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A little final perspective: you can see how big the solder balls are here at the corner of an ATtiny2313A-SU microcontroller, which has an SOIC-20 package with 50 mil pitch.  The legs press into the sticky paste, holding the chip in place until reflow.

 

 

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16 thoughts on “Basics: Up Close and Personal with Solder Paste

    • A stereo zoom microscope from AmScope, with the Canon SLR adapter. (Their microscopes are really quite nice, given the low price.)

  1. I shot an excellent macro video of solder paste melting on a hotplate. I used way too much paste, but it made for a very neat video! Shot using a ridiculously strong macro lens, and a piece of tinfoil to keep the hotplate from cooking the camera :) http://www.youtube.com/watch?v=Eu3PY-mdoLA

  2. Small, uniform particle size and low-ish melting temperature… Any way of using this as a 3D printing material?

  3. Cool stuff. I just looked up μm : .001 of a millimeter.
    i.e. 22-26 balls side-by- side per millimeter.

  4. Absolutely stunning shots, and a cool new perspective on something we all take for granted! From now on I’m going to imagine all my electronic equipment being held together by millions of tiny Buckyballs!

  5. Very nice pics. What happens to solder paste when it expires? does it taste funny? Do the balls go flat?

    I assume the paste rather gets runny and doesn’t hold the solder in place or it gets thick and won’t spread evenly.

    I’ve heard of it expiring, but never knew how. I’ve had a tube of flux for 20 years now. When it gets too thick, I put in a couple drops of alcohol and it seems to work good as new.

  6. Wondering the same thing. What can go bad? Why doesn’t normal flux core solder have a shelf life?

    Though I don’t have any I heard you can also mix it some liquid flux.

  7. You have beautiful pictures. I would be interested to see further steps in the reflow process as you image them with your high production values.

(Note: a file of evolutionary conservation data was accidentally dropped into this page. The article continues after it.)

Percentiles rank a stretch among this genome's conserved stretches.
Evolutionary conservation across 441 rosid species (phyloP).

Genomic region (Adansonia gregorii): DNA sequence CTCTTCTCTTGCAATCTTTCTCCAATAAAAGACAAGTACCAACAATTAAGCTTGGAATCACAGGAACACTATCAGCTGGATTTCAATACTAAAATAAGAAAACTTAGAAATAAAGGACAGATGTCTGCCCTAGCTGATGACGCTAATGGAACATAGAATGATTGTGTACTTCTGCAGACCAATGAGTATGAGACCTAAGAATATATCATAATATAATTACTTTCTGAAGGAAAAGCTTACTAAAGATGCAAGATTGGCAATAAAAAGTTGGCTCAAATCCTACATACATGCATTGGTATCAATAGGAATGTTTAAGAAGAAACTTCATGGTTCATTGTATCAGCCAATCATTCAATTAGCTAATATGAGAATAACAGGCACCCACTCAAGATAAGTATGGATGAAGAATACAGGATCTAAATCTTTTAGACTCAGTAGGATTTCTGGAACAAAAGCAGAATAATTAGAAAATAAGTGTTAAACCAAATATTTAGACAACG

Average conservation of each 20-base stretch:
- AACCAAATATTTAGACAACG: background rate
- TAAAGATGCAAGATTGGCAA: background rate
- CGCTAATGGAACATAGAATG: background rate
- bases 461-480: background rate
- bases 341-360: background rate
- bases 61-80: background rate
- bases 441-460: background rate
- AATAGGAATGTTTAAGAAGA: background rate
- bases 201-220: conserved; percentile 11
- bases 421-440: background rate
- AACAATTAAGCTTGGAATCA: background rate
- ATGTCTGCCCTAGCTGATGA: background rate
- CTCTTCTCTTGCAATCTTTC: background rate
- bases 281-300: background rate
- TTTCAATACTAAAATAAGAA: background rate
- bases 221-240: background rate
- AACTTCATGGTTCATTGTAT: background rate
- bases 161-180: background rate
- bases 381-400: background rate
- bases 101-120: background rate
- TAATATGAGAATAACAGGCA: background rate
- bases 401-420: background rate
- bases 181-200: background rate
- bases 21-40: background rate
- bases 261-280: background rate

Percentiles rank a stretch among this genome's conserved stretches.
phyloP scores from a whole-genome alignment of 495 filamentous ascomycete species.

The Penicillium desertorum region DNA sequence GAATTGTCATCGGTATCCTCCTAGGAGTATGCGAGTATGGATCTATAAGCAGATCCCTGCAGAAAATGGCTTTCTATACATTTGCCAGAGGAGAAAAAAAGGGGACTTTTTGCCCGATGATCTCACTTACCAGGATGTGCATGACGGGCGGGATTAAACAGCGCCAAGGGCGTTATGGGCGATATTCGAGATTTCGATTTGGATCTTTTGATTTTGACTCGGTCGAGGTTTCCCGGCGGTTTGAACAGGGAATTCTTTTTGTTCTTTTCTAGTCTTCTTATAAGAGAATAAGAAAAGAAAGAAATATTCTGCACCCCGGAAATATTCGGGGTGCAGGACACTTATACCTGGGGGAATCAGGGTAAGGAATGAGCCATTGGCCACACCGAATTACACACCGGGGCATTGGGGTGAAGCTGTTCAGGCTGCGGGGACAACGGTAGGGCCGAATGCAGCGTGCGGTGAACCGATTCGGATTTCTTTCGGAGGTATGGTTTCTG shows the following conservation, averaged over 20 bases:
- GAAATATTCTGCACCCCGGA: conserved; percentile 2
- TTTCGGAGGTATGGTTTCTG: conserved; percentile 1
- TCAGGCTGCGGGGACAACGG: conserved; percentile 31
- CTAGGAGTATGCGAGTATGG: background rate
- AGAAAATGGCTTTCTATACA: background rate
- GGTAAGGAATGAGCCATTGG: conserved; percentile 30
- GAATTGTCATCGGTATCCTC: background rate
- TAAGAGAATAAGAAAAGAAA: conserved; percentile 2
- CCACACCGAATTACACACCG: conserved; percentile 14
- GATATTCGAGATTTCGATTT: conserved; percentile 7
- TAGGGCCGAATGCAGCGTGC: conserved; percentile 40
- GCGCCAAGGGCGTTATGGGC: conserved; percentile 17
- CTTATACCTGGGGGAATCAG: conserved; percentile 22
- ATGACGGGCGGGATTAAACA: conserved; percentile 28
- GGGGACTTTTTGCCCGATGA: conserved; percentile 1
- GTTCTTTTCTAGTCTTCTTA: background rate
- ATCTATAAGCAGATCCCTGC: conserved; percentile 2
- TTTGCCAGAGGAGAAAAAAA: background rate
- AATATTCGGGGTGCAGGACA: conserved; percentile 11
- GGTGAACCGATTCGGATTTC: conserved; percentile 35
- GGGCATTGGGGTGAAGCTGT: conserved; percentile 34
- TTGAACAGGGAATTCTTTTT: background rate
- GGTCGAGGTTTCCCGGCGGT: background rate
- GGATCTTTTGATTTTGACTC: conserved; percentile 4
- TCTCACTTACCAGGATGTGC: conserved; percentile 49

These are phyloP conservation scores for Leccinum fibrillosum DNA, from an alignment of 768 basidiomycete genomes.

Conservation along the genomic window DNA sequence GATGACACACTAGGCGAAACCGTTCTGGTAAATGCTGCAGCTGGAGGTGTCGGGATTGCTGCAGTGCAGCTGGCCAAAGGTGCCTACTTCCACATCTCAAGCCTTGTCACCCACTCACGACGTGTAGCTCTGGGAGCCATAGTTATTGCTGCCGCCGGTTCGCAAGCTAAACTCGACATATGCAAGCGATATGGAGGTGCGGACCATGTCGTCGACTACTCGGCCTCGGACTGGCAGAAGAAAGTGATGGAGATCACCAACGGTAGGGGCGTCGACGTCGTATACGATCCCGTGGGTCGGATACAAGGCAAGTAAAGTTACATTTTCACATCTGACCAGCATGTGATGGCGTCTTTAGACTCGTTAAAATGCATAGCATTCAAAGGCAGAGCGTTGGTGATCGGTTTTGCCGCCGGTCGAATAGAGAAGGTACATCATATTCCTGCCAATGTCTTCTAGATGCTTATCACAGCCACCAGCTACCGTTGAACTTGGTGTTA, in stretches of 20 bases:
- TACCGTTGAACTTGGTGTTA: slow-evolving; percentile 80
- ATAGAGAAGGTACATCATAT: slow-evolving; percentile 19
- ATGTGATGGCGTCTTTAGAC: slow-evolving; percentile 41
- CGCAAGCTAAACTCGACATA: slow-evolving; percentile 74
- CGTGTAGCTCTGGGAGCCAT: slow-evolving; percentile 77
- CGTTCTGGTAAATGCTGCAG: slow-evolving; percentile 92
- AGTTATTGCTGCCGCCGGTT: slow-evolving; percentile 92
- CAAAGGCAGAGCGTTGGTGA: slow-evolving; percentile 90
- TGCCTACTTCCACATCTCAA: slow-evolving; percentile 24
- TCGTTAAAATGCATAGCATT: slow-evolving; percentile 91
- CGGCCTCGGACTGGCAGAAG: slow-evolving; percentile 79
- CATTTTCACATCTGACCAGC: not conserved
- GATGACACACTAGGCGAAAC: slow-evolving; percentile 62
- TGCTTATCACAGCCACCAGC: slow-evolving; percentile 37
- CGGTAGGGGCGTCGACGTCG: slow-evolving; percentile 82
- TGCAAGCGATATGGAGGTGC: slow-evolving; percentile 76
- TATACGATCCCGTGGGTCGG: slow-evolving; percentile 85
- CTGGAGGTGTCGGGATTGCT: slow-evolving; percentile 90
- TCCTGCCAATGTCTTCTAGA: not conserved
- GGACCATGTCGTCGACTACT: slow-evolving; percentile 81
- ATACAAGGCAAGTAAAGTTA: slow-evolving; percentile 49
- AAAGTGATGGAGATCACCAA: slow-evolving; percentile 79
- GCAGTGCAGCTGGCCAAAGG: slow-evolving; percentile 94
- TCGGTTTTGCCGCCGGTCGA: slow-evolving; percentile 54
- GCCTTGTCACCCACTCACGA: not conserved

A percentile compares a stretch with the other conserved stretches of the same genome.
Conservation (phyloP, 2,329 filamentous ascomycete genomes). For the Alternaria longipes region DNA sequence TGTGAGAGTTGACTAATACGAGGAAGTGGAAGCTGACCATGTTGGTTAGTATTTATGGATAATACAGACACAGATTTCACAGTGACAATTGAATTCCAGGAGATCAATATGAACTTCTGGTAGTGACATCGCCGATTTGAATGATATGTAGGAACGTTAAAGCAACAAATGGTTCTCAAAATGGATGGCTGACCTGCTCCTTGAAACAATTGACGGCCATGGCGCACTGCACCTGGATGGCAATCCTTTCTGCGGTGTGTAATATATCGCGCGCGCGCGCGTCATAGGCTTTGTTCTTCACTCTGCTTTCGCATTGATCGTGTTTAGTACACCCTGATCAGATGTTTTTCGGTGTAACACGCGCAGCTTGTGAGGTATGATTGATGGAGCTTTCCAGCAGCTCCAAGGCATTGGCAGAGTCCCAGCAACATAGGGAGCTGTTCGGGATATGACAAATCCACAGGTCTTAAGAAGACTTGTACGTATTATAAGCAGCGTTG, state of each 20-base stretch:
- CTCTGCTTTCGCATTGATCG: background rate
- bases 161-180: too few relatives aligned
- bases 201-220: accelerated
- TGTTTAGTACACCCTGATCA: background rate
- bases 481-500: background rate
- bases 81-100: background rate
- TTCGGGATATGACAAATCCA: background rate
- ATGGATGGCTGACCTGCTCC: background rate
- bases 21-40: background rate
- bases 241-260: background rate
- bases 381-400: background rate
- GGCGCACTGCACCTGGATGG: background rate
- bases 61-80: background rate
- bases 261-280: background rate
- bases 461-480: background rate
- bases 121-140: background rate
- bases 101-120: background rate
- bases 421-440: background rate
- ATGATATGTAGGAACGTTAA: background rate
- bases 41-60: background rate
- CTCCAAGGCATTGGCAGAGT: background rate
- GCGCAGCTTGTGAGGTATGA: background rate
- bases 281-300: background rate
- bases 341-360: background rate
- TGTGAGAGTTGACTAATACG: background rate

Thanks for this — it was enlightening to consider the composition of the paste.

  8. I’ve always heard that surface mount is horribly difficult to do, but this sounds like you’re essentially painting and baking. Very twitchy, small painting, mind you, but surely it’s not impossible for the hobbyist?

    • No, not impossible, nor quite as easy as through-hole assembly. See our earlier article (linked above) about the RoboGames medals to get an idea of the methodology.

      Also, for parts like these (where the components are big enough to see), it’s often possible to solder them by hand, with a regular soldering iron with a fine-point tip. :)

  9. Interesting read, thanks. I can see how some people prefer through-hole soldering.

  10. Thanks Windell – it’s great to see so many blog posts these days and these “basics” ones are always excellent!

    Looks like you are using a commercial stainless stencil for your paste – have you ever tried laser-cutting them in, say, thin acrylic or polycarbonate for small batches? I have wondered whether commercial laser-cutting services might be cheaper for the hobbyest that commercial stencils.

    Any thoughts?

    Ugi